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September 11, 1989 - Image 5

Resource type:
The Michigan Daily, 1989-09-11

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--Monday, September 11, 1989- The Michigan Daily - Page 5

Norwegians head to
the polls today to
elect a new leader

Associated Press
OSLO, Norway - Discontent
over the economy and the environ-
ment has caused many Norwegians
to shift party loyalties, signaling
danger for socialist Prime Minister
Gro Harlem Brundtland in today's
national elections.
"There is tremendous migration
of voters from party to party, the
likes of which we have never seen in
Norway," said Per Arne Hestetun of
the polling company Norsk Gallup
In an August poll of 7,038 peo-
ple by Gallup, voters listed as their
main concerns the pollution of
Norway's unique fjords, a record
unemployment rate of 5 percent, and
care for the aged.
Many voters feel the prime min-
ister, of the socialist Labor Party,
has not worked hard enough to clean
up Norway's environment. They
also say they have yet to feel the
Continued from Page I
"There is no plan for any Special
Forces to accompany troops in Peru
or Bolivia into combat missions,"
Bennett said in the ABC-TV
program This Week with David
"That is not in the plan... There
is no such plan," Bennett said.
SAlthough U.S. troops may be
under orders to avoid combat, the
administration had dispatched
security advisers to Colombia as part
of a $65 million package designed to
assist that nation in fighting cocaine
"We see now in Colombia the
presence of American trainers
working with the Colombians,
giving them advice, training them
on equipment. This is the kind of

benefits of her economic austerity
program. Ironically, Mrs. Brundtland
is know abroad as a champion of
conservation. She is chair of the
U.N. World Commission on
Environment and Development, and
foreign economists have praised her
for turning around an economy sink-
ing deeply into debt.
About 3.2 million Norwegians in
this Scandinavian nation of 4.2 mil-
lion are eligible to vote today for the
165-seat parliament or Storting,
which has been expanded from 157
Analysts predict no clear majority
will emerge in today's voting. A
large block of undecided voters, up
to 20 percent, could swing the out-
The poll also said the
Conservatives, the leading opposi-
tion party, will drop from the 30.4
percent of the vote they garnered in
1985 to 20 percent.
thing we would anticipate if Peru
and Bolivia take the steps," Bennett
Bennett was responding to a
report in yesterday's editions of the
Washington Post that President
Bush had signed a secret directive
including new "rules of engagement"
for U.S. Special Forces in the three
Andean countries.
About two dozen members of the
U.S. Special Forces based in
Panama have been rotating into
Bolivia's Chapare Valley, training
anti-narcotics police there, but they
hay e been barred from patrols.
It was not clear whether the gov-
ernments of Bolivia and the United
States planned to expand that role.
The Post said the directive would
allow the advisers to accompany
Bolivian drug forces on patrol.
However, the administration source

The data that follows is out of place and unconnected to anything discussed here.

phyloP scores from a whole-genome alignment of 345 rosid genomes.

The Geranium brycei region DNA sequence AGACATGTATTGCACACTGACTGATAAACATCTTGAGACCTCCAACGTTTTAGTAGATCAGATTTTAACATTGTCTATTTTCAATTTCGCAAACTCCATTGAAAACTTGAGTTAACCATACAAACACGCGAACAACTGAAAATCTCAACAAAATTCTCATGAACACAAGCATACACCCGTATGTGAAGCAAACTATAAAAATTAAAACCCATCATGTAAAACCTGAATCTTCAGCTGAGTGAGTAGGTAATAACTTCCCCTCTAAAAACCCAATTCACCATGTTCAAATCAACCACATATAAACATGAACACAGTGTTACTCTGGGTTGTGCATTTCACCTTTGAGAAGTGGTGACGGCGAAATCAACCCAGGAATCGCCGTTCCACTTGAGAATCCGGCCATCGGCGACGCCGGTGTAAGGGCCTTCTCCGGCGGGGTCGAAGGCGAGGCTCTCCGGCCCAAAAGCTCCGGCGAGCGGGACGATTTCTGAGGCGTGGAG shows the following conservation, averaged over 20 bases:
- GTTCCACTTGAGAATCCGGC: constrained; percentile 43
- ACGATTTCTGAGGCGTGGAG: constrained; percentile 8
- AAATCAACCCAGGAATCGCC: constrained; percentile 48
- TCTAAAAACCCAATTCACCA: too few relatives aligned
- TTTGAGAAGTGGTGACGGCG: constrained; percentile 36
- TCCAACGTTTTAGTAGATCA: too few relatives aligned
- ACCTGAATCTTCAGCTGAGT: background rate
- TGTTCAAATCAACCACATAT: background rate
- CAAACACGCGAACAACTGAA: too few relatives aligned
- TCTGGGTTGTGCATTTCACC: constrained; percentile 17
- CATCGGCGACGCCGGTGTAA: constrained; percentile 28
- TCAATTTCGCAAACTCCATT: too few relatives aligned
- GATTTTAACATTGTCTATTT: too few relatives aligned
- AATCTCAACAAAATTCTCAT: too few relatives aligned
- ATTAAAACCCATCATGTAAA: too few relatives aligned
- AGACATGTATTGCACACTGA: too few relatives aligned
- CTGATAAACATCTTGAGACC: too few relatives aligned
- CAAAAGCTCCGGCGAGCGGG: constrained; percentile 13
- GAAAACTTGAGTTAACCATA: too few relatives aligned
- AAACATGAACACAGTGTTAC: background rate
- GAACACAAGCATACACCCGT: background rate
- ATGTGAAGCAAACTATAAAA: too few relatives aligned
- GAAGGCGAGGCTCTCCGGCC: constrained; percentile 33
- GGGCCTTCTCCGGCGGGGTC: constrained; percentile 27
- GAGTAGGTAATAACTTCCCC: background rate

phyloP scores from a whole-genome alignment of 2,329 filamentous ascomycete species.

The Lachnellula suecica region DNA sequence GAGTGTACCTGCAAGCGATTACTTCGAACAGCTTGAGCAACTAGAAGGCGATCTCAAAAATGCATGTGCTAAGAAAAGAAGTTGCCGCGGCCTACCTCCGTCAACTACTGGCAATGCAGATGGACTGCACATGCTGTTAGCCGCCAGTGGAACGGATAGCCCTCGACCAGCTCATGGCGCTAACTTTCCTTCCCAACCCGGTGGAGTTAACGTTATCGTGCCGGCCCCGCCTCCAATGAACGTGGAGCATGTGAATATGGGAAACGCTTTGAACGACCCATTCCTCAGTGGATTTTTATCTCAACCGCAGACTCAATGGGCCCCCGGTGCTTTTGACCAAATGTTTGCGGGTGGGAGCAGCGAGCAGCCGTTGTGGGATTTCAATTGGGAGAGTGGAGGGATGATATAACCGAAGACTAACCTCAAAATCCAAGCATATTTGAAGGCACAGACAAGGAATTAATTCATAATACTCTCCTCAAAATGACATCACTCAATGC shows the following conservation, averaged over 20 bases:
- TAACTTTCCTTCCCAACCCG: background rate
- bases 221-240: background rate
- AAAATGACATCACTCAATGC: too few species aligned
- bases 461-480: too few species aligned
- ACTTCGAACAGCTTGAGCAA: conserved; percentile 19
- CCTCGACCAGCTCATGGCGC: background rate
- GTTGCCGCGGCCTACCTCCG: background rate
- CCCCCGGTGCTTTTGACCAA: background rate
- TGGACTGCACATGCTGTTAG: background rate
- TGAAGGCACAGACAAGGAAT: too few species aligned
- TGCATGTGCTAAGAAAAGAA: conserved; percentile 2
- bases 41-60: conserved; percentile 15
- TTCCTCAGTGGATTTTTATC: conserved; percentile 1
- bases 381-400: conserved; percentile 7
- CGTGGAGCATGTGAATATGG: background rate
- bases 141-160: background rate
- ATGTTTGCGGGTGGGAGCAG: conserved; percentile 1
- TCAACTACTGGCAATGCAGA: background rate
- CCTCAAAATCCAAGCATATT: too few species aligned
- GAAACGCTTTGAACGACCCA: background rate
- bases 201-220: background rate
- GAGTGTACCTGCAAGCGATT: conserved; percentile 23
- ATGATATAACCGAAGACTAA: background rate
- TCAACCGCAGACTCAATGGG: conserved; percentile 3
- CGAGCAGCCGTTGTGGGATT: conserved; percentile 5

said that "the military is not allowed
to go out into the jungle on patrol.

dsyAsyociast -rsih y C
Cranial fluid
Ronald Reagan and his wife Nancy enjoy some of the get-well cards he received at the Mayo Clinic. h.

That is the wy it has been and the
way it remains.'
The Post report quoted an
unidentified senior administration
official as saying that "several
hundred" U.S. military advisers
could be sent to the three nations
under the "Andean initiative"
announced by Bush.
It said a secret section of the
initiative would authorize the U.S.
Special Forces to accompany
military patrols into so-called "safe
areas" in the three nations, including
Peru's Upper Huallaga Valley. The
region is a coca-growing jungle that
U.S. officials say is dominated by
Maoist "Shining Path" guerrillas.
"As we have said about the
troops on the ground in Colombia,
it is a dangerous environment,"
Bennett said yesterday. "They are not
going to seek out combat or
conflict. And we just all hope that
nothing befalls them."

S.C. NOW chapt. pickets Domino's



When it comes to equality,
Domino's Pizza doesn't deliver,
members of the South Carolina
chapter of the National Organization
for Women say.
A dozen pro-choice activists
picketed a Domino's Pizza here
Saturday to protest the national fran-

chise owner's support of anti-abor-
tion groups.
Members of the state's chapter of
NOW stood outside the store for
about half an hour holding signs.
They also ordered a pizza from local
competitor Pizza Shak and had it de-

According to NOW members;
Domino's owner Tom Monaghan
has donated over $50,000 to an antir
abortion group in Michigan. NOW
has also filed a complaint with the
Michigan Civil Rights Department;
saying headquarters for a fundraiser
but had earlier allowed an anti-aboT-
tion group to use it.

Continued from Page 1
experience to his expectation.
Incoming Residential College
student Maria Ayala said that it was
"strange to have so much free time
between classes" and she was
disappointed that "the scheduling
process could not have been more
organized. I didn't know that my
discussion section was not meeting

because we had not had our lecture
Incoming students also have to
adjust to new schedules and routines.
Eric Slimko griped that he was "not
used to walking a mile and a half to
attend a lecture with 450 other
students," but Tonya Powers was
elated with the discovery that she has
no classes on Fridays.
What are these students' hopes
for the next few years? Greg Registar
smiled and said "not to become
obsessed with grades" but "to grow

as a person and to find myself."
How successful will they be at
meeting their goals? Ask them again
at graduation.
UM News in
The Daily


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